Mean visual acuity did not worsen in eyes with or without CS within the 12-month follow-up. Although mean visual acuity in eyes that underwent surgery was better than that in eyes without surgery, the difference did not change during follow-up, suggesting that decrease in visual acuity due to progression of ERM was very slight.

Mean IOP in eyes that underwent phacoemulsification surgery was significantly lower than that in eyes without surgery. Many previous studies including ours22 showed that CS lowers the IOP for several years;23, 24, 25 this is consistent with the results obtained in this study. However, IOP in no eyes that underwent surgery was low enough to cause hypotension maculopathy, and was thus considered to be unrelated to the progression of ERM.

In complicated and difficult cases with severe postoperative inflammation, idiopathic ERM may progress markedly. However, in this series, since all surgeries were uneventful without emission of large US power, postoperative inflammation was slight. Therefore, there was no significant correlation between the flare intensity and progression of ERM as well as between the US power emitted and progression of ERM. Thus, this study, at least, indicated that ERM does not progress markedly after phacoemulsification surgery with slight inflammation.

Epidemiological studies have shown that the prevalence of ERM in patients who undergo CS is significantly higher than that in patients who did not undergo surgery.15, 16 A previous retrospective study by Appiah and Hirose12 suggested that extracapsular cataract extraction is the most common surgical cause of ERM. A more recent prospective study by Jahn et al17 also showed that the prevalence of idiopathic ERM increased from 14.8% preoperatively to 25.3% at 6 months after extracapsular cataract extraction. However, these studies were only semiquantitative, and may have included both planned extracapsular cataract extraction and phacoemulsification surgery, although this point was not clarified. Furthermore, since the latter two studies did not include controls with NS, increases in the prevalence of ERM could not be distinguished from the natural course of ERM. Our quantitative study verified that the progression of idiopathic ERM after phacoemulsification surgery was virtually the same as is the natural progression of ERM.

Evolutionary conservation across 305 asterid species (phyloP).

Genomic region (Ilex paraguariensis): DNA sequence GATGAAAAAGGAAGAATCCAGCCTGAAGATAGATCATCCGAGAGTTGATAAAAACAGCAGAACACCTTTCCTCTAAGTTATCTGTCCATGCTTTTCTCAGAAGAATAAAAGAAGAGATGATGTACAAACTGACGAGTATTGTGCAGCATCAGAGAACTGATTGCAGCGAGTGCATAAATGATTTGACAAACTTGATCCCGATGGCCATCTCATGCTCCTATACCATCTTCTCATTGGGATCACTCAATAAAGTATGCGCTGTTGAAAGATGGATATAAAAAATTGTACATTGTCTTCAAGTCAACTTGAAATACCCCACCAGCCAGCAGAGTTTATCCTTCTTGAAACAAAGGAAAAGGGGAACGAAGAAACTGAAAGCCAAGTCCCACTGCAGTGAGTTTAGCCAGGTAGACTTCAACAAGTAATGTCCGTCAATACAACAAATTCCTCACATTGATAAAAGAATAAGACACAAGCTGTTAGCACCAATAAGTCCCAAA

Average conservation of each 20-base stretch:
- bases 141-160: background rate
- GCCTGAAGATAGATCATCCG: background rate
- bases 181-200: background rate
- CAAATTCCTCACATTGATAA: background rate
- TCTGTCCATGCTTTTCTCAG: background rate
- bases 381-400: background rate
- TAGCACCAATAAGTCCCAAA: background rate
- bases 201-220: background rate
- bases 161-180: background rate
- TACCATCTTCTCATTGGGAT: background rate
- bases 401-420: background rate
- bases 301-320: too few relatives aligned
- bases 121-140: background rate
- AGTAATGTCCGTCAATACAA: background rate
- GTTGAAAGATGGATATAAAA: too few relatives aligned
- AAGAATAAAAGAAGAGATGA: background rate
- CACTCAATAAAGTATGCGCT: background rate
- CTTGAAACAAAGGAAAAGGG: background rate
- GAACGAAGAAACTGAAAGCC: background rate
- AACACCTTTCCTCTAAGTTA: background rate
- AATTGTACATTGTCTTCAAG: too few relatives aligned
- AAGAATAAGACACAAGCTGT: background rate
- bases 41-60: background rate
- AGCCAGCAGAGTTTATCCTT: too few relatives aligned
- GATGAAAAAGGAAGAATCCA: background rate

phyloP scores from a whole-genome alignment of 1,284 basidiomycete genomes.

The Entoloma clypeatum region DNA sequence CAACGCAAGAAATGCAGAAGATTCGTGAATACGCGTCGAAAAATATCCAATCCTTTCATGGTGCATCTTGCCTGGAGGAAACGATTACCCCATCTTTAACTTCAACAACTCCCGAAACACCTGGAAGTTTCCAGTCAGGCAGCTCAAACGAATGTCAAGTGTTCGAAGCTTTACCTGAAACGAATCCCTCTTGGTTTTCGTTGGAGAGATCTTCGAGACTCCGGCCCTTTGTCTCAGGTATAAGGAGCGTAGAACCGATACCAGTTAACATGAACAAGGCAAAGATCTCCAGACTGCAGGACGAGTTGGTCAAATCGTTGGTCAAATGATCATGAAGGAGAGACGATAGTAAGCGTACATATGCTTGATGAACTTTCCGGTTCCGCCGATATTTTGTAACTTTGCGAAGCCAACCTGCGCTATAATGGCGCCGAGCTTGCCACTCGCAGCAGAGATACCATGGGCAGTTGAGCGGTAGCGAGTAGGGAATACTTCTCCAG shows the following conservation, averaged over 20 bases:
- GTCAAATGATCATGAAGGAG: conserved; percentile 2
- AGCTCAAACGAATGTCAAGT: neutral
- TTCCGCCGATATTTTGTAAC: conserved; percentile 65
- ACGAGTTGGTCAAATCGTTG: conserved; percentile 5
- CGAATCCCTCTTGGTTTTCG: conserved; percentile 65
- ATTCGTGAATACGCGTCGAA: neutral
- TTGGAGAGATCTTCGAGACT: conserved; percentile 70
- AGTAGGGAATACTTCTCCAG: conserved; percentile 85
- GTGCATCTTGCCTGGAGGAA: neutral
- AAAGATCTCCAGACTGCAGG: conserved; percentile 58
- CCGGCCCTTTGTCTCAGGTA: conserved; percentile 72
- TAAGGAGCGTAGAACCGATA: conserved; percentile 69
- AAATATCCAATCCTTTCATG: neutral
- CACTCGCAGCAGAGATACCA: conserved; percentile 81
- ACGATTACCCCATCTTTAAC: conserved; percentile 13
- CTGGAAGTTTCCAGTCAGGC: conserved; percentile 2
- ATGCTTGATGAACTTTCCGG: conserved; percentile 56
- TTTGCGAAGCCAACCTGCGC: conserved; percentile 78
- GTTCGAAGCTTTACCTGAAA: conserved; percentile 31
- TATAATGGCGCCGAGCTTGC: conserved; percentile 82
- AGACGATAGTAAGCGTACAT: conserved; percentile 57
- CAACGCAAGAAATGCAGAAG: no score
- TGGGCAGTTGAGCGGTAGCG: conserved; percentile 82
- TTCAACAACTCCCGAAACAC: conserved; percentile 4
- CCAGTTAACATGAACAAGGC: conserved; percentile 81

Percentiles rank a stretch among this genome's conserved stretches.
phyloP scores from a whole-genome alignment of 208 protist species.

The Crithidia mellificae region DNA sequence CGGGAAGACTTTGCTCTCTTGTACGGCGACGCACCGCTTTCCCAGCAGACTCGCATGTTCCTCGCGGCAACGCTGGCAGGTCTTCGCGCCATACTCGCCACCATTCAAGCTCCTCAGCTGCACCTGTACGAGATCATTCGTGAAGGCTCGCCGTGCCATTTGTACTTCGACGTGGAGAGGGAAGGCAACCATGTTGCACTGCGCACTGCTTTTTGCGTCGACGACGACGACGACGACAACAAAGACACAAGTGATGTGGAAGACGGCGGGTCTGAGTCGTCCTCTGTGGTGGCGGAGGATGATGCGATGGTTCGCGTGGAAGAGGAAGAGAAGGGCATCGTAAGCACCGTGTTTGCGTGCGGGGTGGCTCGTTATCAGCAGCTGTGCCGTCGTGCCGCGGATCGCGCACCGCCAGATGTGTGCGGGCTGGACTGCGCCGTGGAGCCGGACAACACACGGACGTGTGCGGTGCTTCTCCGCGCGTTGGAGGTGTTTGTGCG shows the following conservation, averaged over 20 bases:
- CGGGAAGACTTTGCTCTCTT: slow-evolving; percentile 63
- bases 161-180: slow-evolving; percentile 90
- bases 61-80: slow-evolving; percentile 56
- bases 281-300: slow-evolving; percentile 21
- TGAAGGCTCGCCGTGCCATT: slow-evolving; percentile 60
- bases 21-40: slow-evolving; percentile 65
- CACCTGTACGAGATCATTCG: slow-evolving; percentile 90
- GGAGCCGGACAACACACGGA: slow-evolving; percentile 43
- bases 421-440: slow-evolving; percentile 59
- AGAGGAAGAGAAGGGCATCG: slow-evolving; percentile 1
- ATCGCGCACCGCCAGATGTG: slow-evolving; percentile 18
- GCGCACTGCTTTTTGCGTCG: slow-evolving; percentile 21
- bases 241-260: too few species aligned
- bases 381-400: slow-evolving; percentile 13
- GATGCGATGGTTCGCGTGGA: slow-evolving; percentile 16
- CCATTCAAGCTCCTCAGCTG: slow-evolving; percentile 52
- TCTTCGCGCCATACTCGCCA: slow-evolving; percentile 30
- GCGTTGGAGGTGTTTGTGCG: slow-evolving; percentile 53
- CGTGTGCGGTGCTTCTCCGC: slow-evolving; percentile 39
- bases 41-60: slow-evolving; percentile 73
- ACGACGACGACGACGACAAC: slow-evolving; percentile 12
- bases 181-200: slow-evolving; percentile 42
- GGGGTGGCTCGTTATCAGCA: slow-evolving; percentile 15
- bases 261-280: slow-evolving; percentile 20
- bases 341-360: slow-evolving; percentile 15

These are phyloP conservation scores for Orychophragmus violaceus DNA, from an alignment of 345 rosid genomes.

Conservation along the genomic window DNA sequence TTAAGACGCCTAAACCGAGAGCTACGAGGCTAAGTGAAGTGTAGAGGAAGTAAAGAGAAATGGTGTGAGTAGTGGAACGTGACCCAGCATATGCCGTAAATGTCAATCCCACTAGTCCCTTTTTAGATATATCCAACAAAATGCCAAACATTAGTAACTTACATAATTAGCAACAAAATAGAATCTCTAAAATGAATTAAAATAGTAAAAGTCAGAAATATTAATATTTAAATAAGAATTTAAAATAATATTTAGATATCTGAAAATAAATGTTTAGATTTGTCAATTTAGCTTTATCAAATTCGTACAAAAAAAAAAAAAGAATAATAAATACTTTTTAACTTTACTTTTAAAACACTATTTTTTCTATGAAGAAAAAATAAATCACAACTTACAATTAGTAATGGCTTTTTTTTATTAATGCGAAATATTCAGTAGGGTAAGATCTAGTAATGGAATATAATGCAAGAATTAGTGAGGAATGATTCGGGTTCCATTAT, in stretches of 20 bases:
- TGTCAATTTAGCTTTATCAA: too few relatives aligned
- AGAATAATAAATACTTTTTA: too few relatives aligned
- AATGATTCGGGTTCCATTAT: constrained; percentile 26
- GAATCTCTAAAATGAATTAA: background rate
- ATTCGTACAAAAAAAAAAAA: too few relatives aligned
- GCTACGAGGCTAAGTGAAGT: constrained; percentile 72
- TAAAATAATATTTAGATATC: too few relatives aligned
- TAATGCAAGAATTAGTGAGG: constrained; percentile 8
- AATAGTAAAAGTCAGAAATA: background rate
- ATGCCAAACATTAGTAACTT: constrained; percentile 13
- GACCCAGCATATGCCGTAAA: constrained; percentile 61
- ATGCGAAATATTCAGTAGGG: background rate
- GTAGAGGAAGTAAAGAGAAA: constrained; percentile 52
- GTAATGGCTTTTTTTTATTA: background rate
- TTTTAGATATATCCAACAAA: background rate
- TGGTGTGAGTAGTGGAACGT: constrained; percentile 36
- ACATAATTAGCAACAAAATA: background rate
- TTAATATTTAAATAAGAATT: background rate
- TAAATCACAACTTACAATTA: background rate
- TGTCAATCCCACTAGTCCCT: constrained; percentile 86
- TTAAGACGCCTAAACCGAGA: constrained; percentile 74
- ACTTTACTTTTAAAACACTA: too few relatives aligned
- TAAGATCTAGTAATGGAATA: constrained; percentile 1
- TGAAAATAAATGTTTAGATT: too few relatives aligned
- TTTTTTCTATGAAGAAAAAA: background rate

Alternatively, progression of ERM may actually decrease in association with recent advances in CS. An explanation for this possible decrease in the progression of ERM after CS is as follows. It has been shown that an ERM occurs typically after vitreous changes including posterior vitreous detachment or retinal detachment surgery.1, 2, 3, 4, 5, 6, 7, 8 It is reasonable to assume that planned extracapsular cataract extraction with a larger incision may cause more extensive changes to the vitreous than does phacoemulsification surgery, although controversy still remains.26, 27, 28, 29 Specifically, modern CS is accomplished by a small incision that is less than 3.0 mm in length, and vitreous changes after small-incision phacoemulsification surgery are assumed to be slight, so this newer surgery may account for the recent decrease in the progression of ERM.